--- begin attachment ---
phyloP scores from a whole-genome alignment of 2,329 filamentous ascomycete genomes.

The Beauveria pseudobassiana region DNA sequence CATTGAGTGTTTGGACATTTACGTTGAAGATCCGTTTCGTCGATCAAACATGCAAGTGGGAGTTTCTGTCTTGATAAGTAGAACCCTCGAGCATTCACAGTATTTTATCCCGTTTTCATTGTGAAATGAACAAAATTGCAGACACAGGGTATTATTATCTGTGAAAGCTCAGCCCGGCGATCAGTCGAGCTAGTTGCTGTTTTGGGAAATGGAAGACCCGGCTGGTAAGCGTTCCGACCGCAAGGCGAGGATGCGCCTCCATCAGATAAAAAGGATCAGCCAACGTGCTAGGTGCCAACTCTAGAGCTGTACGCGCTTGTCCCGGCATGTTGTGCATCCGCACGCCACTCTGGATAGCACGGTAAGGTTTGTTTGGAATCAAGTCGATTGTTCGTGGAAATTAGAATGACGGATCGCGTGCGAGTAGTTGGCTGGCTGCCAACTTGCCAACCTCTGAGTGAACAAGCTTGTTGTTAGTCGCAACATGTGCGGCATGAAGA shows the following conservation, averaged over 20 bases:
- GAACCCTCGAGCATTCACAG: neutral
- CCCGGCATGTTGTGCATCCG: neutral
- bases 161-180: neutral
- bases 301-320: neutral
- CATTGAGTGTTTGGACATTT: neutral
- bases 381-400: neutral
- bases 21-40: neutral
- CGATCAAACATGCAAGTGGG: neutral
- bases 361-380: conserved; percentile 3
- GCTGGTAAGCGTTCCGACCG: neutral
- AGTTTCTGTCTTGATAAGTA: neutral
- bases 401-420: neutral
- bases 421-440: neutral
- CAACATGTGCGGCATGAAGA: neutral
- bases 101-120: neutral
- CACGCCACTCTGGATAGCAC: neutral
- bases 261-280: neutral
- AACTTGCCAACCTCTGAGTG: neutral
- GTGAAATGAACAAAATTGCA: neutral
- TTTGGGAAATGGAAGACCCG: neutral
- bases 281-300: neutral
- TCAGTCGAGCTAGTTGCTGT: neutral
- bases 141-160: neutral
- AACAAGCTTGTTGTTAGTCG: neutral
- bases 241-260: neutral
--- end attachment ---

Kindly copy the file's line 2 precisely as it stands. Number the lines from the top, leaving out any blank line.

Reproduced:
The Beauveria pseudobassiana region DNA sequence CATTGAGTGTTTGGACATTTACGTTGAAGATCCGTTTCGTCGATCAAACATGCAAGTGGGAGTTTCTGTCTTGATAAGTAGAACCCTCGAGCATTCACAGTATTTTATCCCGTTTTCATTGTGAAATGAACAAAATTGCAGACACAGGGTATTATTATCTGTGAAAGCTCAGCCCGGCGATCAGTCGAGCTAGTTGCTGTTTTGGGAAATGGAAGACCCGGCTGGTAAGCGTTCCGACCGCAAGGCGAGGATGCGCCTCCATCAGATAAAAAGGATCAGCCAACGTGCTAGGTGCCAACTCTAGAGCTGTACGCGCTTGTCCCGGCATGTTGTGCATCCGCACGCCACTCTGGATAGCACGGTAAGGTTTGTTTGGAATCAAGTCGATTGTTCGTGGAAATTAGAATGACGGATCGCGTGCGAGTAGTTGGCTGGCTGCCAACTTGCCAACCTCTGAGTGAACAAGCTTGTTGTTAGTCGCAACATGTGCGGCATGAAGA shows the following conservation, averaged over 20 bases: